Questionable financial and operational decisions by the administrative arm of California’s judiciary has limited the amount of money available to the courts, a new state audit has found.
State Auditor Elaine Howle found the Judicial Council did not adequately oversee the Administrative Office of the Courts in managing its budget and allowed dubious business practices, including generous staff salaries and benefits.
“To maximize funding available to the courts, we expected that the Judicial Council and the AOC would have carefully scrutinized their operations and expenditures to ensure they were necessary, justified and prudent,” Howle wrote in a letter. “However, we found that this was not always the case.”
The audit held the Judicial Council, which has policy authority over the judiciary, responsible for not always spending its multibillion dollar budget in the public’s best interest after recession-driven budget cuts resulted in dozens of courthouse closures and thousands of layoffs.
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The conclusions echo barbed criticisms of the Judicial Council in recent years by the Alliance of California Judges, a group that has vocally opposed the administration over spending decisions it considers wasteful and harmful to local trial courts.
“We still have work to do,” Chief Justice Tani Cantil-Sakauye, who chairs the Judicial Council, wrote in a letter to the judiciary. “As you know, the hallmark of the judicial branch is its deliberative process – and it’s a process we will adhere to as we evaluate the audit’s policy recommendations.”
Cantil-Sakauye announced the creation of a working group to review the auditor’s recommendations and report to the Judicial Council in February.
The auditor’s report identified $30 million in “questionable compensation and business practices” over a four-year period, plus potential savings of $5 million or more per year if the AOC were to consolidate its operations in Sacramento.
Among the items highlighted: average employee salaries of $82,000 and eight office directors who earn more than the governor’s annual $177,467 salary; savings of $7.2 million annually if about 70 contractors and temporary employees were replaced with state employees; and a fleet of 66 vehicles that had not been justified as necessary.
The audit also noted that the AOC spent about $386 million on behalf of trial courts over the last four fiscal years using the trial courts’ local appropriations, but a portion of those payments could have come from its own state appropriations instead.
“As a consequence, an indeterminate amount of additional funds might have been available to support the courts,” the report stated.
The Alliance of California Judges released a statement calling the Judicial Council an “over-bloated bureaucracy” that had “lost touch with its primary mission of advising the courts.”
Sacramento Superior Court Judge Maryanne Gilliard, one of the group’s directors, said they were not surprised by the audit’s finding and would push for an oversight council of democratically elected trial judges.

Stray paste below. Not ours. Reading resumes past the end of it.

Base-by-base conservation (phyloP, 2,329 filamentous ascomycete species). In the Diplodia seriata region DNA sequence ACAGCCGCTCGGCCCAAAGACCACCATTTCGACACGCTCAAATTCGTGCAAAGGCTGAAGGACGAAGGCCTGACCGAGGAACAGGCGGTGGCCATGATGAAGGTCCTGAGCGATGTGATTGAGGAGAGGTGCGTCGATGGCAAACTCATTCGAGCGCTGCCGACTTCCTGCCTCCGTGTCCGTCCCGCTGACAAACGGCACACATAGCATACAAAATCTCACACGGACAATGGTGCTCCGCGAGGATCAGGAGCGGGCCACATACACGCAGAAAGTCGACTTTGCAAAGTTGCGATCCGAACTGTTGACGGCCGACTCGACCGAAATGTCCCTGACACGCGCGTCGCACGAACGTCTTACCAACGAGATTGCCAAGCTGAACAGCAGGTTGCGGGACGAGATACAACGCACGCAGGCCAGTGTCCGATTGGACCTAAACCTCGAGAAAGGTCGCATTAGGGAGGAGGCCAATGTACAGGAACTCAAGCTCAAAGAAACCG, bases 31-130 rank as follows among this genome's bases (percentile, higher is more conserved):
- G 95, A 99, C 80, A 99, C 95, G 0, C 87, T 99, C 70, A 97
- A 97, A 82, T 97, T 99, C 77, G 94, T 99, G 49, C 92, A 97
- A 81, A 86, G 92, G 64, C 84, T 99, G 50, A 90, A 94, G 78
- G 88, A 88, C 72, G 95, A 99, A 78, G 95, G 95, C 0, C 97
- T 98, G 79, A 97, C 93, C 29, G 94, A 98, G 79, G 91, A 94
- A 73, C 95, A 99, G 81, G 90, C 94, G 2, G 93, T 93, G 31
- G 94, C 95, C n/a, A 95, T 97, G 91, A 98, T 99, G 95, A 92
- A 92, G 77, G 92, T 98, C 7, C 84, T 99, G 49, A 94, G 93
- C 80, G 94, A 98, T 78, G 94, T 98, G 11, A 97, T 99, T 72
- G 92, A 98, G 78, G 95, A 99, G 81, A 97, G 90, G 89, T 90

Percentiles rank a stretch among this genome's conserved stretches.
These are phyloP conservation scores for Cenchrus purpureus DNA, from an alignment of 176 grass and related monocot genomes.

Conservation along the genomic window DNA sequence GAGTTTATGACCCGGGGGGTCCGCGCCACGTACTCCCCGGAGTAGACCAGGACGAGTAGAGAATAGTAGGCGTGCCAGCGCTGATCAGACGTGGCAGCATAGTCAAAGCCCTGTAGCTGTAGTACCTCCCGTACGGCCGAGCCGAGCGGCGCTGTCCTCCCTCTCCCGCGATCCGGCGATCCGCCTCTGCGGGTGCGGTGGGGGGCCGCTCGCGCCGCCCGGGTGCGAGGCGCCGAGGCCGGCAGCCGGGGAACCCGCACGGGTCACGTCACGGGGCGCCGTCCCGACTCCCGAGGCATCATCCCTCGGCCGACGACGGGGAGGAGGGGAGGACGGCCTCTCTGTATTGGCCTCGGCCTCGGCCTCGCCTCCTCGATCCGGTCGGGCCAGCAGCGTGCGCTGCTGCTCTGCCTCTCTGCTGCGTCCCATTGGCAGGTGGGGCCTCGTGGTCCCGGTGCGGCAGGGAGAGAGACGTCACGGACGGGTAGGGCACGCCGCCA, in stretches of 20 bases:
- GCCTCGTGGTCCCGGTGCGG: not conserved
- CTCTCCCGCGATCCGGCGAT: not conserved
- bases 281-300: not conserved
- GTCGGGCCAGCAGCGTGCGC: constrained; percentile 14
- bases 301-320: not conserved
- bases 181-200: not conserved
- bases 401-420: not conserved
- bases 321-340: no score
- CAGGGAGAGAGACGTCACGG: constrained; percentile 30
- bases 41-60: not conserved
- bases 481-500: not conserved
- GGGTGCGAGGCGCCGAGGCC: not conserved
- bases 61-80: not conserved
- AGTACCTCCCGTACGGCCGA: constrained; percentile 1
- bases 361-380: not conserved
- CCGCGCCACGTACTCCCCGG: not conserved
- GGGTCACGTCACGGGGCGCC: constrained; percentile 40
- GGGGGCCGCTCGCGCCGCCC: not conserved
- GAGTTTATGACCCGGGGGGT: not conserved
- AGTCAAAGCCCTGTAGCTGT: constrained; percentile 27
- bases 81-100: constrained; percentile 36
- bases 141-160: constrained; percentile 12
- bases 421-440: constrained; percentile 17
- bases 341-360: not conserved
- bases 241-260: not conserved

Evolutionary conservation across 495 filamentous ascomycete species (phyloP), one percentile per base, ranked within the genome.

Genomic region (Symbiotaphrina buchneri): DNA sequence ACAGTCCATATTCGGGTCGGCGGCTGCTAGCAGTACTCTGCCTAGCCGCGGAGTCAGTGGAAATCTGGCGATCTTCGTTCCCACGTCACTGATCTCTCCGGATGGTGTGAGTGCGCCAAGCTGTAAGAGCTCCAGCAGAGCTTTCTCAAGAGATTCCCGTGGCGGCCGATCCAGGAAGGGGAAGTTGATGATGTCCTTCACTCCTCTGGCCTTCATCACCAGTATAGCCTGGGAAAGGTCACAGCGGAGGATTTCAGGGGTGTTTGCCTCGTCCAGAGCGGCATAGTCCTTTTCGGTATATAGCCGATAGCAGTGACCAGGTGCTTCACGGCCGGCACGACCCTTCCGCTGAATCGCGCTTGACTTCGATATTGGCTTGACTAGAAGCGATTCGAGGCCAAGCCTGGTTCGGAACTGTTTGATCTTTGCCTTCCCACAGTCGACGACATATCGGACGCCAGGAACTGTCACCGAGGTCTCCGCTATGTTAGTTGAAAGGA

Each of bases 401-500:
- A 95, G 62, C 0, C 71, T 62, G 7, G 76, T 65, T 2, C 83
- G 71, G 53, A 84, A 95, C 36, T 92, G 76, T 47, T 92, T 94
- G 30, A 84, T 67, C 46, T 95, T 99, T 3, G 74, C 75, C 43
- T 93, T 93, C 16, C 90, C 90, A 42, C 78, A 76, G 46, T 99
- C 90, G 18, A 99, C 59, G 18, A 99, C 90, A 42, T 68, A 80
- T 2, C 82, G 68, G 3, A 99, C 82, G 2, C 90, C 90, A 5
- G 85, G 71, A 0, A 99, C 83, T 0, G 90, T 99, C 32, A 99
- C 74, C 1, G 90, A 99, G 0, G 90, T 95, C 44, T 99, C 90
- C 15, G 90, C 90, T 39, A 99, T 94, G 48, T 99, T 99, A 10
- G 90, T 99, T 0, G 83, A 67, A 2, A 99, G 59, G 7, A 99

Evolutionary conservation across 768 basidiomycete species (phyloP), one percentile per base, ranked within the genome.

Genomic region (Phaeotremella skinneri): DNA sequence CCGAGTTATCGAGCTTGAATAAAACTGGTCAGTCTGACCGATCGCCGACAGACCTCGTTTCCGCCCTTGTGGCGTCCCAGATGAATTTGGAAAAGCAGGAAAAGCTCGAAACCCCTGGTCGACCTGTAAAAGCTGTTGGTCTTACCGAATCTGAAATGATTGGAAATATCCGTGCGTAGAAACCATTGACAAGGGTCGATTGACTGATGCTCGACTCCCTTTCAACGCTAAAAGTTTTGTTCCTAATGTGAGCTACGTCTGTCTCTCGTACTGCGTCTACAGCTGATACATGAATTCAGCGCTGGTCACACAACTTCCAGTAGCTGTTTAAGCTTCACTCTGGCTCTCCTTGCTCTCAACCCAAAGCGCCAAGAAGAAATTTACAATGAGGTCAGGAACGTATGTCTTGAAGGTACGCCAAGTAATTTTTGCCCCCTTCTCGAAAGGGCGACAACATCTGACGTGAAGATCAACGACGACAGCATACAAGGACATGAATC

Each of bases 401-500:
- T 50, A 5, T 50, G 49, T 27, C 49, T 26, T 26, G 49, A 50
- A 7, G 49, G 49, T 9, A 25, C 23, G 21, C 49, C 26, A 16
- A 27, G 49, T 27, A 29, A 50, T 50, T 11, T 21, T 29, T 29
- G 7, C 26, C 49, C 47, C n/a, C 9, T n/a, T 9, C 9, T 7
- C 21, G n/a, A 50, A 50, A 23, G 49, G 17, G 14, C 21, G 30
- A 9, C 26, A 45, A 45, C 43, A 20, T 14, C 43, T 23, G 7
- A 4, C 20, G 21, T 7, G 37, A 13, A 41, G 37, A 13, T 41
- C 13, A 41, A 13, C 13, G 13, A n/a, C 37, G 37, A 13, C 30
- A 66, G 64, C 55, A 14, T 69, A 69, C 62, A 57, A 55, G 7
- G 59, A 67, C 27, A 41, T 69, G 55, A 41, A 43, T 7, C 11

“Our leaders need to embrace reform,” Gilliard said. “It is a complete and utter state of denial. ... There’s no check or balance on the current system.”
The Service Employees International Union, which represents many court workers, pushed for the audit. Michelle Castro, SEIU’s director of government relations, said union members had complained for years that funding was not adequately filtering down to the courts, and they were suffering from understaffing and diminished services in the wake of recession-era budget cuts.
“The auditor gave us a nice path for change,” Castro said. “It would be bringing back people, opening courthouses that have been closed, re-upping hours.”
The audit recommended that the Judicial Council conduct regular reviews of the AOC’s compensation practices and transfer any savings to the trial courts. It also called for the creation of a separate advisory body to bring more transparency to the AOC’s spending and regular surveys to ensure that the administration’s services align with the needs of the courts.
In a response, recently appointed administrative director Martin Hoshino agreed with many of the recommendations and said he would forward them to the Judicial Council for consideration.
“I agree with efforts to ensure that Judicial Branch funds are expended in a fiscally and legally prudent manner,” he wrote, noting that some of the recommendations were already underway after a 2011 strategic evaluation of the judiciary, including efforts to increase the Judicial Council’s oversight.
The auditing team was not satisfied with those promises.
“We are concerned that the AOC’s assertion that it will review its current policies ... without proposing a specific plan – suggests that meaningful change will not occur,” the team wrote. “(The) Judicial Council’s role in making certain critical decisions has been more ministerial than substantive, in part because the Judicial Council relies heavily on the AOC to make prudent budget decisions and to provide it with thorough information.”
Yolo Superior Court Judge David Rosenberg, who was appointed to the Judicial Council in 2012, welcomed the input but said most of the issues raised in the audit had already been identified.
“The governance of the judicial branch is so different today than it was four or five years” ago, he said. “The chief justice has initiated so many changes.”
Rosenberg added that the audit covered less than 5 percent of the judiciary’s budget – “a bucket of water in Lake Tahoe” – and would not resolve its funding problems.
“We have 2,000 trial judges. I don’t think we’ll ever satisfy 2,000 trial judges,” he said.
Call The Bee’s Alexei Koseff, (916) 321-5236. Follow him on Twitter @akoseff.